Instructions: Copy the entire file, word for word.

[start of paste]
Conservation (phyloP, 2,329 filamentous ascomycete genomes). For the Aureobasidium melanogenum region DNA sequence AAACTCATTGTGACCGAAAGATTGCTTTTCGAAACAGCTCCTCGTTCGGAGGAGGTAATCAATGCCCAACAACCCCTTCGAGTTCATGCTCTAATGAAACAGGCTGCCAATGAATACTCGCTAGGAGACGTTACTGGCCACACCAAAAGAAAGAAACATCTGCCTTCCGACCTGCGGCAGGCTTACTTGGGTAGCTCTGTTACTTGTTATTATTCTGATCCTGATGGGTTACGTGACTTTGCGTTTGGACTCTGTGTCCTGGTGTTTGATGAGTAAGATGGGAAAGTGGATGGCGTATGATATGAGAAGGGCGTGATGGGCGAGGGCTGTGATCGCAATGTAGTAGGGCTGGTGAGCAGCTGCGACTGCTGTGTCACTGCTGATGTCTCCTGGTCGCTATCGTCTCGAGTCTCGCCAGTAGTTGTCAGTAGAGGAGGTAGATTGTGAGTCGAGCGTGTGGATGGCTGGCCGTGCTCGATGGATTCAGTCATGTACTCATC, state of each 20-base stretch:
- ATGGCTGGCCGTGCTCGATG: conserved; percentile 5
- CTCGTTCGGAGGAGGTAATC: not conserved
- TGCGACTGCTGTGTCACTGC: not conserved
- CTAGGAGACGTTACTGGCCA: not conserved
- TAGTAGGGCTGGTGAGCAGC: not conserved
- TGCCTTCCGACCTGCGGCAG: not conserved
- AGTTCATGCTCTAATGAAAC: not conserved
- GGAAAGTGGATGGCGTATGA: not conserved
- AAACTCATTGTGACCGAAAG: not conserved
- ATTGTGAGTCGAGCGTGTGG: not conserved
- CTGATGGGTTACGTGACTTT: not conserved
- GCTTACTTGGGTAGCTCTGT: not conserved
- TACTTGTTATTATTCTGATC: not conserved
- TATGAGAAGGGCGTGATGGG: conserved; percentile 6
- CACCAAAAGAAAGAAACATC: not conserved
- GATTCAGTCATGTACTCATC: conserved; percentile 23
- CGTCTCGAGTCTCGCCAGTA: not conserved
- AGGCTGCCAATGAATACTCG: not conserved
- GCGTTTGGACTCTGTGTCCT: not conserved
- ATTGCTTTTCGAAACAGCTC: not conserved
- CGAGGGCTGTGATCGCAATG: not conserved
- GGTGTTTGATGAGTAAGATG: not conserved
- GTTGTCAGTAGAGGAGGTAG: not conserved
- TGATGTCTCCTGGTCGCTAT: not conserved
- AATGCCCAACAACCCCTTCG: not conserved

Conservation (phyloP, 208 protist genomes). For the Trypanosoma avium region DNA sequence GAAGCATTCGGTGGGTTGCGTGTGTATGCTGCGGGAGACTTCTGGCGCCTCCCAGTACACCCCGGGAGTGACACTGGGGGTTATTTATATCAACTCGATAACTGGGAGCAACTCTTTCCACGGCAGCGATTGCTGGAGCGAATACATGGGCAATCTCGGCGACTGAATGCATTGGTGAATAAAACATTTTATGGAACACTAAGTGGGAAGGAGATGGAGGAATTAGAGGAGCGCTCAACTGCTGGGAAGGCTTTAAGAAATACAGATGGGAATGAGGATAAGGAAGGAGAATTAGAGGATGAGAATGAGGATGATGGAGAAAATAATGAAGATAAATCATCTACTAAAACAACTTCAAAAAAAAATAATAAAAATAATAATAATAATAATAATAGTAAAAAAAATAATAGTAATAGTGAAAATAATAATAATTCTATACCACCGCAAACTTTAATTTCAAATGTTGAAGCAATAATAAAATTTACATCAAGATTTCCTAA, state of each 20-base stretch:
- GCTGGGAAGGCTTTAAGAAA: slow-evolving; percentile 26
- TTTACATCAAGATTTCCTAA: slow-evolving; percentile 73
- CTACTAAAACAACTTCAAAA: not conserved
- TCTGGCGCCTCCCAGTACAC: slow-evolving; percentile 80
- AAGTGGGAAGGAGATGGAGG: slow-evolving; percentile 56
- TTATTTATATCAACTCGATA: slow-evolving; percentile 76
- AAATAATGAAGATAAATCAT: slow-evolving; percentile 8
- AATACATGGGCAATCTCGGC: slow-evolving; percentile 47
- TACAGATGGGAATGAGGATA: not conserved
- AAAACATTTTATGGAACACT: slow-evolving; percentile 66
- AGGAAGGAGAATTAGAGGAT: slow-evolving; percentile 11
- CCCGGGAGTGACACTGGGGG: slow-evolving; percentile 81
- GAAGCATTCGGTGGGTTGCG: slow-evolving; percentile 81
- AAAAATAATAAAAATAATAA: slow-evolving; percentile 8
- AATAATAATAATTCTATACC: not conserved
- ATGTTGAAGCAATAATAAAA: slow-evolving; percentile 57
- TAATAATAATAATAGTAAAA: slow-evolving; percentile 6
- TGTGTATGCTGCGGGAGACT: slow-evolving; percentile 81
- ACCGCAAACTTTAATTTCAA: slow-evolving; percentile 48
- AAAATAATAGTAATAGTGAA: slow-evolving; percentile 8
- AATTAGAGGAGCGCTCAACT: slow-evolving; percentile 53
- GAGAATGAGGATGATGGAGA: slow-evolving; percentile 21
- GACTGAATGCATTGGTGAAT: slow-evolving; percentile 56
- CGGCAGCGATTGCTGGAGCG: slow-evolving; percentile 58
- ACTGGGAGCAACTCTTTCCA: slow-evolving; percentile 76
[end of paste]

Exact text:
Conservation (phyloP, 2,329 filamentous ascomycete genomes). For the Aureobasidium melanogenum region DNA sequence AAACTCATTGTGACCGAAAGATTGCTTTTCGAAACAGCTCCTCGTTCGGAGGAGGTAATCAATGCCCAACAACCCCTTCGAGTTCATGCTCTAATGAAACAGGCTGCCAATGAATACTCGCTAGGAGACGTTACTGGCCACACCAAAAGAAAGAAACATCTGCCTTCCGACCTGCGGCAGGCTTACTTGGGTAGCTCTGTTACTTGTTATTATTCTGATCCTGATGGGTTACGTGACTTTGCGTTTGGACTCTGTGTCCTGGTGTTTGATGAGTAAGATGGGAAAGTGGATGGCGTATGATATGAGAAGGGCGTGATGGGCGAGGGCTGTGATCGCAATGTAGTAGGGCTGGTGAGCAGCTGCGACTGCTGTGTCACTGCTGATGTCTCCTGGTCGCTATCGTCTCGAGTCTCGCCAGTAGTTGTCAGTAGAGGAGGTAGATTGTGAGTCGAGCGTGTGGATGGCTGGCCGTGCTCGATGGATTCAGTCATGTACTCATC, state of each 20-base stretch:
- ATGGCTGGCCGTGCTCGATG: conserved; percentile 5
- CTCGTTCGGAGGAGGTAATC: not conserved
- TGCGACTGCTGTGTCACTGC: not conserved
- CTAGGAGACGTTACTGGCCA: not conserved
- TAGTAGGGCTGGTGAGCAGC: not conserved
- TGCCTTCCGACCTGCGGCAG: not conserved
- AGTTCATGCTCTAATGAAAC: not conserved
- GGAAAGTGGATGGCGTATGA: not conserved
- AAACTCATTGTGACCGAAAG: not conserved
- ATTGTGAGTCGAGCGTGTGG: not conserved
- CTGATGGGTTACGTGACTTT: not conserved
- GCTTACTTGGGTAGCTCTGT: not conserved
- TACTTGTTATTATTCTGATC: not conserved
- TATGAGAAGGGCGTGATGGG: conserved; percentile 6
- CACCAAAAGAAAGAAACATC: not conserved
- GATTCAGTCATGTACTCATC: conserved; percentile 23
- CGTCTCGAGTCTCGCCAGTA: not conserved
- AGGCTGCCAATGAATACTCG: not conserved
- GCGTTTGGACTCTGTGTCCT: not conserved
- ATTGCTTTTCGAAACAGCTC: not conserved
- CGAGGGCTGTGATCGCAATG: not conserved
- GGTGTTTGATGAGTAAGATG: not conserved
- GTTGTCAGTAGAGGAGGTAG: not conserved
- TGATGTCTCCTGGTCGCTAT: not conserved
- AATGCCCAACAACCCCTTCG: not conserved

Conservation (phyloP, 208 protist genomes). For the Trypanosoma avium region DNA sequence GAAGCATTCGGTGGGTTGCGTGTGTATGCTGCGGGAGACTTCTGGCGCCTCCCAGTACACCCCGGGAGTGACACTGGGGGTTATTTATATCAACTCGATAACTGGGAGCAACTCTTTCCACGGCAGCGATTGCTGGAGCGAATACATGGGCAATCTCGGCGACTGAATGCATTGGTGAATAAAACATTTTATGGAACACTAAGTGGGAAGGAGATGGAGGAATTAGAGGAGCGCTCAACTGCTGGGAAGGCTTTAAGAAATACAGATGGGAATGAGGATAAGGAAGGAGAATTAGAGGATGAGAATGAGGATGATGGAGAAAATAATGAAGATAAATCATCTACTAAAACAACTTCAAAAAAAAATAATAAAAATAATAATAATAATAATAATAGTAAAAAAAATAATAGTAATAGTGAAAATAATAATAATTCTATACCACCGCAAACTTTAATTTCAAATGTTGAAGCAATAATAAAATTTACATCAAGATTTCCTAA, state of each 20-base stretch:
- GCTGGGAAGGCTTTAAGAAA: slow-evolving; percentile 26
- TTTACATCAAGATTTCCTAA: slow-evolving; percentile 73
- CTACTAAAACAACTTCAAAA: not conserved
- TCTGGCGCCTCCCAGTACAC: slow-evolving; percentile 80
- AAGTGGGAAGGAGATGGAGG: slow-evolving; percentile 56
- TTATTTATATCAACTCGATA: slow-evolving; percentile 76
- AAATAATGAAGATAAATCAT: slow-evolving; percentile 8
- AATACATGGGCAATCTCGGC: slow-evolving; percentile 47
- TACAGATGGGAATGAGGATA: not conserved
- AAAACATTTTATGGAACACT: slow-evolving; percentile 66
- AGGAAGGAGAATTAGAGGAT: slow-evolving; percentile 11
- CCCGGGAGTGACACTGGGGG: slow-evolving; percentile 81
- GAAGCATTCGGTGGGTTGCG: slow-evolving; percentile 81
- AAAAATAATAAAAATAATAA: slow-evolving; percentile 8
- AATAATAATAATTCTATACC: not conserved
- ATGTTGAAGCAATAATAAAA: slow-evolving; percentile 57
- TAATAATAATAATAGTAAAA: slow-evolving; percentile 6
- TGTGTATGCTGCGGGAGACT: slow-evolving; percentile 81
- ACCGCAAACTTTAATTTCAA: slow-evolving; percentile 48
- AAAATAATAGTAATAGTGAA: slow-evolving; percentile 8
- AATTAGAGGAGCGCTCAACT: slow-evolving; percentile 53
- GAGAATGAGGATGATGGAGA: slow-evolving; percentile 21
- GACTGAATGCATTGGTGAAT: slow-evolving; percentile 56
- CGGCAGCGATTGCTGGAGCG: slow-evolving; percentile 58
- ACTGGGAGCAACTCTTTCCA: slow-evolving; percentile 76